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Belle


Belle, as we're all aware thanks to Beauty and the Beast, is French for "beautiful." It's an underused, simple-yet-elegant name that is easily pronounced in our culture and abroad. It can be a good alternative to Isabelle, which is seeing extreme popularity, and can be a nickname for any number of names starting or ending in -belle, such as Rosabelle, Claribel, Bluebell, Bellerose, Amabel, Belphoebe or Arabella. She can be a Southern Belle or "Belle of the Ball." She is close to Bella, yet miles away. The name ages well and gets rave reviews.

One real-life namesake was Confederate spy Belle Boyd, but there was also a World War II bomber plane called the Memphis Belle, and a character from Gone with the Wind. And here's a fun tidbit: Belle was Mr. Scrooge's fiance in Charles Dickens' A Christmas Carol.

Belle had not ranked in the past decade, but because of the new Disney live-action, it ranked #933 in 2016. Back in 2010 there were only 154 baby girls named Belle and in 2013 there were just 187. I see a lot of people passing this name up because of Isabella, thinking Belle is more popular than it is. Maybe they're getting it confused with Bella, which was #60 in 2011. Belle was most popular just before 1920 and least popular in the 80's. While there were just 8 girls given the name in 1991 as if it was about to disappear forever, it spiked up rapidly and by the 2000's was given to hundreds of girls.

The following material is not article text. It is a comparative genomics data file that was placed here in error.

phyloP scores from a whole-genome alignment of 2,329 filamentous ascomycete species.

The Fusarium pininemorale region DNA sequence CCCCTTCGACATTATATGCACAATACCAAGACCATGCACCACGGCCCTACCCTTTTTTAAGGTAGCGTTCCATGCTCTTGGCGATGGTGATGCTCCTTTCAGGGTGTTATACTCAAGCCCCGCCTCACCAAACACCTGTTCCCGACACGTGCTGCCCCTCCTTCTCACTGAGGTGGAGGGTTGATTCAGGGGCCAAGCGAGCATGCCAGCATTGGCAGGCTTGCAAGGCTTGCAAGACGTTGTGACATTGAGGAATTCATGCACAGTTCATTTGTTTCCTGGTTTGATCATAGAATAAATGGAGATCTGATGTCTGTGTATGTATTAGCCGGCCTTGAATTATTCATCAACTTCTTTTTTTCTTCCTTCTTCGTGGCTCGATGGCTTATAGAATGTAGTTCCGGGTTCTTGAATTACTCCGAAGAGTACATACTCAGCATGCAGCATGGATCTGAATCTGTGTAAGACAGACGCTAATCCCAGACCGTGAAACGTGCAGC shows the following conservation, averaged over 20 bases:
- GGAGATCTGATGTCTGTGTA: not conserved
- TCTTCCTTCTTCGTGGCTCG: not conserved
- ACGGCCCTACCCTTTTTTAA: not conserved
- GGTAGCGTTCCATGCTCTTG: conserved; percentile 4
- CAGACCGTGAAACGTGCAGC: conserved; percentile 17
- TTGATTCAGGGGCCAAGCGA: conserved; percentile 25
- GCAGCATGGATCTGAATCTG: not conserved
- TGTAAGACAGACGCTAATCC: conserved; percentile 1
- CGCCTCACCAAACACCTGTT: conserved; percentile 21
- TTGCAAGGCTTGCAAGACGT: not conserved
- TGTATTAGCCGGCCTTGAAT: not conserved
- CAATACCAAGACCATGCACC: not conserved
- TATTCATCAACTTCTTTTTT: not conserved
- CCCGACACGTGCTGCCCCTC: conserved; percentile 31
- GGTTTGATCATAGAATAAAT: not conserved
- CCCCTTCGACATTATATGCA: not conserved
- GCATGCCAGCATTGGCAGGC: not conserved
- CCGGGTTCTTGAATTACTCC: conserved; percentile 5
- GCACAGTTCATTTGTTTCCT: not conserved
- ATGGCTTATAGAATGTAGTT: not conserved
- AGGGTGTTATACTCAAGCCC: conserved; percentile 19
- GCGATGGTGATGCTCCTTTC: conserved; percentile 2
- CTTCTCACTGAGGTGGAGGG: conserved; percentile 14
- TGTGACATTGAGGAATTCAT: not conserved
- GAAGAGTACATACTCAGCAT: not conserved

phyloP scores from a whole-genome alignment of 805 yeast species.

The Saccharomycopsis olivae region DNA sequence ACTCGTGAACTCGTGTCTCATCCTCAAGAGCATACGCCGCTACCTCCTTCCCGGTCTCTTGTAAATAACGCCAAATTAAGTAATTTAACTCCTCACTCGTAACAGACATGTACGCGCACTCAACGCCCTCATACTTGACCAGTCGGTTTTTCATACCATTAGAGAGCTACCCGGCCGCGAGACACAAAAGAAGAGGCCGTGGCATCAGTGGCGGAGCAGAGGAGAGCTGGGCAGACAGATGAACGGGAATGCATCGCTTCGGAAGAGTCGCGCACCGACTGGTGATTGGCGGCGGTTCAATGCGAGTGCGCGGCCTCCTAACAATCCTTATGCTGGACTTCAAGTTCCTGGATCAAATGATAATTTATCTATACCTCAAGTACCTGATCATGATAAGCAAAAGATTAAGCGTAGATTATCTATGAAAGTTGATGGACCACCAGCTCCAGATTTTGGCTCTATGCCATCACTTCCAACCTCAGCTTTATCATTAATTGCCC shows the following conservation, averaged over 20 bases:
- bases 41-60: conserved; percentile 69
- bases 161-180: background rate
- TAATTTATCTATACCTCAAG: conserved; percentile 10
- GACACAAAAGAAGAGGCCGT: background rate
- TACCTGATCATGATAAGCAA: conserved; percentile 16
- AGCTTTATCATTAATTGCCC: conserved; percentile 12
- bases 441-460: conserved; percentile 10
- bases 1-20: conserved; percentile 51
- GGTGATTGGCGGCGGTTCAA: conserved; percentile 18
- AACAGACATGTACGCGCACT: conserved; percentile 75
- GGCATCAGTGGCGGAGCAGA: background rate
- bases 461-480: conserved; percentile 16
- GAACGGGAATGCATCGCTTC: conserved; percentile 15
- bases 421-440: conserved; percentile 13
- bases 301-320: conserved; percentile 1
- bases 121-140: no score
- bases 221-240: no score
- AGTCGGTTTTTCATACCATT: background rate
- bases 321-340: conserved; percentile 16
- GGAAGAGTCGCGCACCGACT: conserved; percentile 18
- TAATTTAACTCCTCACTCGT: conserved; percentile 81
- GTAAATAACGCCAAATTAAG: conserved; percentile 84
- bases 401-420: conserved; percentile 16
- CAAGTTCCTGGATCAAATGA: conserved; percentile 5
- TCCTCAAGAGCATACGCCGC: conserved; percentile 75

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*UPDATED
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Forest

Here's one of my personal favorites, although I'm surprised I still like it after seeing Forrest Gump so often (thanks, Dad). In fact, the name peaked in popularity for the second time the year the movie was released, jumping to number #217 in 1994. Now he's on the move yet again, rising to 132 boys given the name in 2015 from a low dip to 47 in 2006. To be clear, Forest is the word spelling and Forrest the name spelling, and Forrest remains a much more popular choice with 387 boys given the name in 2015, ranking at #659. Forrest also had a dip in 2006 with only 147 births, disappearing from the charts between 2003 and 2013, and it also peaked in 1994 with 1,343 boys born, rising to #217. Historically both spelling options have been very popular.

Forest doesn't have an obvious nickname, but it's one of those names you enjoy saying without having to shorten it. Forest is Old French, meaning "woods." A famous namesake is St. John Forest of the 16th century…